Khaleeji Fashion Goes International

By Jou Pabalate

When our threads become a trend, it just gives us a little oomph of homegrown pride. Besides, it’s nice to see what other countries have picked up from us for a change. Without further ado…


This versatile scarf is one of our favorite essentials in the Saudi closet. How much love has it gotten from the industry?

Oh let us count the ways! Hoodies, bags, shirts – name it and it has been done (Nike trainer jackets included). And most recently, the brand, Cecilie Copenhagen from Denmark launched the “Yellow 2015” collection.

It revolved around the shemagh reinterpreted as rompers, dresses and even belts. Interestingly, Karl Lagerfeld did an exclusive Middle Eastern inspired CHANEL Resort 2014, which had the shemagh front and center. If that’s not a nod approval for the region’s style offering, we don’t know what is.

optimized-khaleeji-fashion-arabic-nameArabic Script

Arabic has become the coolest alphabet on upscale casual prints and accessories.

Kanye West, in his second appearance on this list, is known to wear his Arabic nameplate a lot too.

KTZ (Kokon to Zai) and Kenzo were the first to bring it to a more mainstream casual level outside the region, and it just trended from there on.


Stephane Rolland created a Spring/Summer collection for 2015 inspired by the bisht, which got international acclaim when it debuted in PFW. The bisht further caught the interest of sartorial connoisseurs when Kanye West strolled the pavements of New York in a bisht inspired winter coat.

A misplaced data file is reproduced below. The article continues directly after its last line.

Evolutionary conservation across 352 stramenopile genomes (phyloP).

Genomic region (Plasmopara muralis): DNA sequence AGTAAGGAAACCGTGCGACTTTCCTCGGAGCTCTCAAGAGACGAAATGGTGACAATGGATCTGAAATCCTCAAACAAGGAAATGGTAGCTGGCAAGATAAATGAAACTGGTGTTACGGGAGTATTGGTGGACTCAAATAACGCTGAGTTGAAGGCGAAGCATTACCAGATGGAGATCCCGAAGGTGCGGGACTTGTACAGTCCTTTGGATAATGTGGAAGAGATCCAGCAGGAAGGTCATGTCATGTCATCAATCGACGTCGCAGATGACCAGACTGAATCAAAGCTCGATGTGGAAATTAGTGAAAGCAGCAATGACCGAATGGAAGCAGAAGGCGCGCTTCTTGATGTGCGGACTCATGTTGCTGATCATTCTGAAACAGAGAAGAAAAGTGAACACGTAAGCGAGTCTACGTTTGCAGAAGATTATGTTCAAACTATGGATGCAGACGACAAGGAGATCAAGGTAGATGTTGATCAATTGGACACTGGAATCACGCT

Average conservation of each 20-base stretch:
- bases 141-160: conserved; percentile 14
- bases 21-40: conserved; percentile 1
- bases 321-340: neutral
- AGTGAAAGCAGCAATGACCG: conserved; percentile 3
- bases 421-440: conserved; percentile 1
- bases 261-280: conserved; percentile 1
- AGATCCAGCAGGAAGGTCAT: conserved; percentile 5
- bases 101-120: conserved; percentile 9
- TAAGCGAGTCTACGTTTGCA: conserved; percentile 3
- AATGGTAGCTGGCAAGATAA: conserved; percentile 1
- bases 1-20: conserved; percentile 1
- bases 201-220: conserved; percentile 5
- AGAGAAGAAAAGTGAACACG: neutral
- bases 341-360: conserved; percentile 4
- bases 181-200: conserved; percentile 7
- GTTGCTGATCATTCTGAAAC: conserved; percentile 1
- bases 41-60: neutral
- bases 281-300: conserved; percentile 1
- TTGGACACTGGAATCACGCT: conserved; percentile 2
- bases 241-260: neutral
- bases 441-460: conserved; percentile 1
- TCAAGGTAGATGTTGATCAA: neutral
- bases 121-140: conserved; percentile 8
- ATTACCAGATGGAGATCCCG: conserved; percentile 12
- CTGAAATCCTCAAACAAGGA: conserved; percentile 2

And must we say it, the shemagh or keffiyeh has become a hipster staple. Worn as a scarf, it adds an accent to even the most basic of outfits.

The bisht has been part of the Saudi culture since it was brought to the country by Persian vendors. It was originally used by Bedouins during winter but has now evolved as an essential formal wardrobe for special occasions.


While henna originated from our Asian and far eastern counterparts, it has become embedded in the Khaleeji culture as well.

Initial adaptation of henna in the western regions was in its use as a hair dye as early as the 1800’s. It went a lot more mainstream in the US during the 1950s when the then “I Love Lucy” star Lucilly Ball made the “Henna Rinse” a mainstream beauty practice in households. Today, you have Rihanna and Beyoncé pulling off their own version of henna tats.


The oud scent may now vary but it has a distinct Arab character to it that is both intense as it is sophisticated.The oud has made such a bold statement in the world of perfumery to the point wherein niche fragrances have been crafted around it.

The scent of oud holds a level of prestige in the Arab peninsula. It was brought to the region by Islamic preachers who discovered its wood form use as incense during their expeditions to the far east.


You Might Also Like